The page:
On Tuesday, The Glass Hammer hosted our latest event on career management. Sponsored by Accenture, Bloomberg, and Sungard, the event discussed how women can build professional negotiation skills, and provided tips on networking and how to navigate tricky office politics.
Panelist Carol Frohlinger, Principal at Negotiating Women Inc. and co-author of Her Place at the Table, commented, “Women often suffer from the tiara syndrome – we work hard and wait for someone to place a tiara on our head.” But, she said, in today’s environment, we can not wait for someone to notice hard work or reward it appropriately.
“We must proactively negotiate for the conditions of our own success,” Frohlinger said.
The event’s panelists included Frohlinger, Anne Erni, Head of Leadership, Learning and Diversity, Bloomberg; Camille Mirshokrai, Global Director of Leadership Development, Accenture; Linda Descano, President and CEO, Citi Women & Co.; and Kathleen Weslock, Chief Human Resources Officer, SunGard. The discussion was moderated by Selena Rezvani, co-founder of Women’s Roadmap, Washington Post columnist, and author of The Next Generation of Women Leaders.
Frohlinger opened the event with a discussion on negotiation. “We are always negotiating,” she said.
“Most people think of negotiation as a formal process.” She explained that these are “Big N” negotiations. “But there are ‘little n’ negotiations every day,” she explained. These could include leading projects, getting resources in the office, or getting time off, “and impact your career satisfaction and your career success.”
She continued, “Both men and women expect that women will negotiate differently than men do. Women walk a thin pink line.” What might be seen as assertive when a man does it can be seen as aggressive when a woman does it, she explained. At the same time, being collaborative can be seen as being “weak or wimpy.”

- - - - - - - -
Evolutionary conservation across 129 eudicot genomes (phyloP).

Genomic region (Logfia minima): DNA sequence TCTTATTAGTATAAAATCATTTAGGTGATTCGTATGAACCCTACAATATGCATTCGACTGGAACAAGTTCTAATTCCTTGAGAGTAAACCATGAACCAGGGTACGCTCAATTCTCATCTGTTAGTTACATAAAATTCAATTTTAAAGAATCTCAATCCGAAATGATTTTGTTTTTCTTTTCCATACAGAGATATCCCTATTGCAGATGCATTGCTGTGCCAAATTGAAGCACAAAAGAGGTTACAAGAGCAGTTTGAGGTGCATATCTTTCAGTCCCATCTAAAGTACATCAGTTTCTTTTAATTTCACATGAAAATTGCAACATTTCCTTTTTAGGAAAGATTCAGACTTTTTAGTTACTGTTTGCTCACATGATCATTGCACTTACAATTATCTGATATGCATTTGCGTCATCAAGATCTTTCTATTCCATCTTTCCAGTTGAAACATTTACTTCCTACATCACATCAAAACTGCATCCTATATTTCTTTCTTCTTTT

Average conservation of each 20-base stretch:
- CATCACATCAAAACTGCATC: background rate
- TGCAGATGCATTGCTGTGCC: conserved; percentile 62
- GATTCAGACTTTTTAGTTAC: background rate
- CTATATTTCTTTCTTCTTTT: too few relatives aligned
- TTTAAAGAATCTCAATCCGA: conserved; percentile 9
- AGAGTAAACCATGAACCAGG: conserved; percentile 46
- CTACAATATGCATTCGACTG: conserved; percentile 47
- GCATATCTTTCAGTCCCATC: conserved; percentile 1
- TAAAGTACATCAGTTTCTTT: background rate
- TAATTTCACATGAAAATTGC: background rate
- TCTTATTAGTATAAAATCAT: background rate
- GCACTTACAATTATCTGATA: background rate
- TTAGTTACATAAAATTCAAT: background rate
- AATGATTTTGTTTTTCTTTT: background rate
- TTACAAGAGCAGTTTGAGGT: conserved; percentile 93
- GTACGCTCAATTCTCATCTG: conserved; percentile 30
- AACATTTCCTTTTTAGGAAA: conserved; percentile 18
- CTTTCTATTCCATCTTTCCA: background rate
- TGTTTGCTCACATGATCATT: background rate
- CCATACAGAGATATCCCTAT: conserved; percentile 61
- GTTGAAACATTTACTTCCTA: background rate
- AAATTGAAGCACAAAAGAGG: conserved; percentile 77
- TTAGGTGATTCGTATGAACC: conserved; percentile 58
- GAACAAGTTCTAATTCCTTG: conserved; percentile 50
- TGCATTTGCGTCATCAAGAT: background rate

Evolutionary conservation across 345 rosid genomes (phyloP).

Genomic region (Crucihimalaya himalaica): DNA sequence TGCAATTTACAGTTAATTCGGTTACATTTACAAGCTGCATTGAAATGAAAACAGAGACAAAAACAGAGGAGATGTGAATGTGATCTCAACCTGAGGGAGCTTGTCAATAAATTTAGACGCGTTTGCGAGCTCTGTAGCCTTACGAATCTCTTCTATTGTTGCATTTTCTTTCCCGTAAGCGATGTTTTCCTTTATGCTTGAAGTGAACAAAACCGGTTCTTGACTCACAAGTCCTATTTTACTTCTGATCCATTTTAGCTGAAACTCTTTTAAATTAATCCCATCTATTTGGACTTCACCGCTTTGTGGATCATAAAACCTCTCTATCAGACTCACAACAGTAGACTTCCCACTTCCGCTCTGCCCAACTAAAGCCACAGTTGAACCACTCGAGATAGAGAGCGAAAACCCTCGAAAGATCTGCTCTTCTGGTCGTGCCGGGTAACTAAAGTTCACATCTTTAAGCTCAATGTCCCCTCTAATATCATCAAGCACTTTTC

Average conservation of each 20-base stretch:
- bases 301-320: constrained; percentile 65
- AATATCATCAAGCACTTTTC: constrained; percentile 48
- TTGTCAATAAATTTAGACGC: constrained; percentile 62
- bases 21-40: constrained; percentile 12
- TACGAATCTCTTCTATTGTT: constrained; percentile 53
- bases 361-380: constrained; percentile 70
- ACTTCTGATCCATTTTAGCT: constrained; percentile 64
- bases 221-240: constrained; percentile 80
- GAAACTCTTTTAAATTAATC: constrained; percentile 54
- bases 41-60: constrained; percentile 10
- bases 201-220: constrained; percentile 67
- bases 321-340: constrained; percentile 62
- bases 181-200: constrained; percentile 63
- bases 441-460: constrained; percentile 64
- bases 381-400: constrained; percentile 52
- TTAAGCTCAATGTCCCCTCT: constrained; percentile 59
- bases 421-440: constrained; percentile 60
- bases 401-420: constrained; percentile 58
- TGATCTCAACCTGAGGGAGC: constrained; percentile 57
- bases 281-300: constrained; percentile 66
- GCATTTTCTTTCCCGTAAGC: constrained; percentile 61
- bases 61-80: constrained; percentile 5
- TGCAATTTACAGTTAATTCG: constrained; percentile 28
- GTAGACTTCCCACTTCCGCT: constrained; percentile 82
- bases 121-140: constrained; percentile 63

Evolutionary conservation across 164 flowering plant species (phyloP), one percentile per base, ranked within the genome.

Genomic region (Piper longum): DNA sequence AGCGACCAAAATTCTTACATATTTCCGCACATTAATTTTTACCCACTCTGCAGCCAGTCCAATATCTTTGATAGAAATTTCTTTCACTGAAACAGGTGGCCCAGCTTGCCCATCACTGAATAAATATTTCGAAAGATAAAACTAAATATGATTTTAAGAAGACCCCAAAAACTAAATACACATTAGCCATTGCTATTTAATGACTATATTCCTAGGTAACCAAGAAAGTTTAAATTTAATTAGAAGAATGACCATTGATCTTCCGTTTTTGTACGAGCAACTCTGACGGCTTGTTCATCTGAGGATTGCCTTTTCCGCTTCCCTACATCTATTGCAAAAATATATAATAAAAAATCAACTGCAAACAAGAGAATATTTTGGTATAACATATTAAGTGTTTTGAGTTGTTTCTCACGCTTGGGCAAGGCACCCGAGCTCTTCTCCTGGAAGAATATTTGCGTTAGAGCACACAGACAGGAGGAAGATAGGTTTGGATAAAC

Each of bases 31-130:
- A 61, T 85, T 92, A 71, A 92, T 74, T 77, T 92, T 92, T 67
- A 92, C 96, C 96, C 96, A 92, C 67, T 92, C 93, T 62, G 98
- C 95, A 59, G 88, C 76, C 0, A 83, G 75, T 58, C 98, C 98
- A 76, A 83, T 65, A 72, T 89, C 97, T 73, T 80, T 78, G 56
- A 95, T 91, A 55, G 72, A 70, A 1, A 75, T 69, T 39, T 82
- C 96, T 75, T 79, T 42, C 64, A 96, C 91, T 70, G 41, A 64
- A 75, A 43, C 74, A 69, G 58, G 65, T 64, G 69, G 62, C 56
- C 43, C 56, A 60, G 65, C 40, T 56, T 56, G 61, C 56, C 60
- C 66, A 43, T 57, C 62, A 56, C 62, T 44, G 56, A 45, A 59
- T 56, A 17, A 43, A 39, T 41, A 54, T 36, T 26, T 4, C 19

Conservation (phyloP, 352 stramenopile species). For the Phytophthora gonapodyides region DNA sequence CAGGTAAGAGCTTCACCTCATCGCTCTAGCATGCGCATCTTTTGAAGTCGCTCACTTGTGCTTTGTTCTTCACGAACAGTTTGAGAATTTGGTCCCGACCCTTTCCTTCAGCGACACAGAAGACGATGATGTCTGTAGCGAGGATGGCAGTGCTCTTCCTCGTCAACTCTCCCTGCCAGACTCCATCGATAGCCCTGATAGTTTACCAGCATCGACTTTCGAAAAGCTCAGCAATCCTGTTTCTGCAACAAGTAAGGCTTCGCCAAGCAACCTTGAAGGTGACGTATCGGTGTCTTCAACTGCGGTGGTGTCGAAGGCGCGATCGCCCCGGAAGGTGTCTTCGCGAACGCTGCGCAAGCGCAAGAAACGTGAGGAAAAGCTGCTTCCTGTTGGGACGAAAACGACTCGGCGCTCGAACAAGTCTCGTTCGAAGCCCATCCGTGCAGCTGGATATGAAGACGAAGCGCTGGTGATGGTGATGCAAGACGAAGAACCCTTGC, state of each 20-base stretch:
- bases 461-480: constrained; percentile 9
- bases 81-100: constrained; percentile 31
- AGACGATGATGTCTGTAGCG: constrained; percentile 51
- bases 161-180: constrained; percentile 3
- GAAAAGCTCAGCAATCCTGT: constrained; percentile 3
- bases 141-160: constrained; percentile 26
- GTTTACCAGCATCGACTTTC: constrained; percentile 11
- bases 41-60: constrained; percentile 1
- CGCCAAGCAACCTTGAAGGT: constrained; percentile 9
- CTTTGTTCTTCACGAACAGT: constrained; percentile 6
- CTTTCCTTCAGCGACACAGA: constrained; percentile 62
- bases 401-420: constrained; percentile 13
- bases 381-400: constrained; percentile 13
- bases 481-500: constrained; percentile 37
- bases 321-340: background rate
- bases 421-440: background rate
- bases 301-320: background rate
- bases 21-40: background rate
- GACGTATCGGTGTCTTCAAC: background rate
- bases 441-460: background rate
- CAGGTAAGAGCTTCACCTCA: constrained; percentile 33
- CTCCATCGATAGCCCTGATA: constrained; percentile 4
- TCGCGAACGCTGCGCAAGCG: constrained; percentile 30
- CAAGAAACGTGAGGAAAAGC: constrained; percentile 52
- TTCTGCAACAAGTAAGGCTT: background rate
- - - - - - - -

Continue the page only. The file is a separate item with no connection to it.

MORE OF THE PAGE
How can women navigate the “thin pink line”?
Weslock discussed the importance of “socializing ideas” to get buy-in. She advised making a “stakeholder chart.” She explained that once you map out how many stakeholders there are in a particular project, you can better think about your approach.
Erni agreed. She said, “What’s in it for them? Really figure out what’s going to draw other people [to your idea].” She advised to think very broadly about stakeholders, considering how your idea will affect both senior and junior individuals.
“Be prepared for a give and take,” said Descano. “Think of questions that person is going to ask.” She recommended coming up with answers in advance, and even doing a mock meeting. If you don’t know the other person, “get a sense of their style,” she said, recalling how she had recently prepared for a big meeting by watching videos and reading memos by the other individual posted on her company intranet.
Erni pointed out that sometimes you are thrown into a quick meeting or unexpected opportunity. When that happens, she advised, “that emotional intelligence needs to come into play.” Look for cues as to what the person is like based on their office or appearance. “Read the person and connect in a different way.”
Mirshokrai said, “As women, one thing we are great at is engaging in conversation.” Mirshokrai encouraged individuals to build on their personal strengths to engage the other individual. “It’s important to listen more than you talk,” she said.
One way that women can become better negotiators is to build stronger networks. With stronger relationships and more information, you will be more aware of what exactly is at stake when you are negotiating, and improve your terms and outcomes.
When it comes to personal connections, Descano said, “it’s not about the quantity. It’s more about the quality.”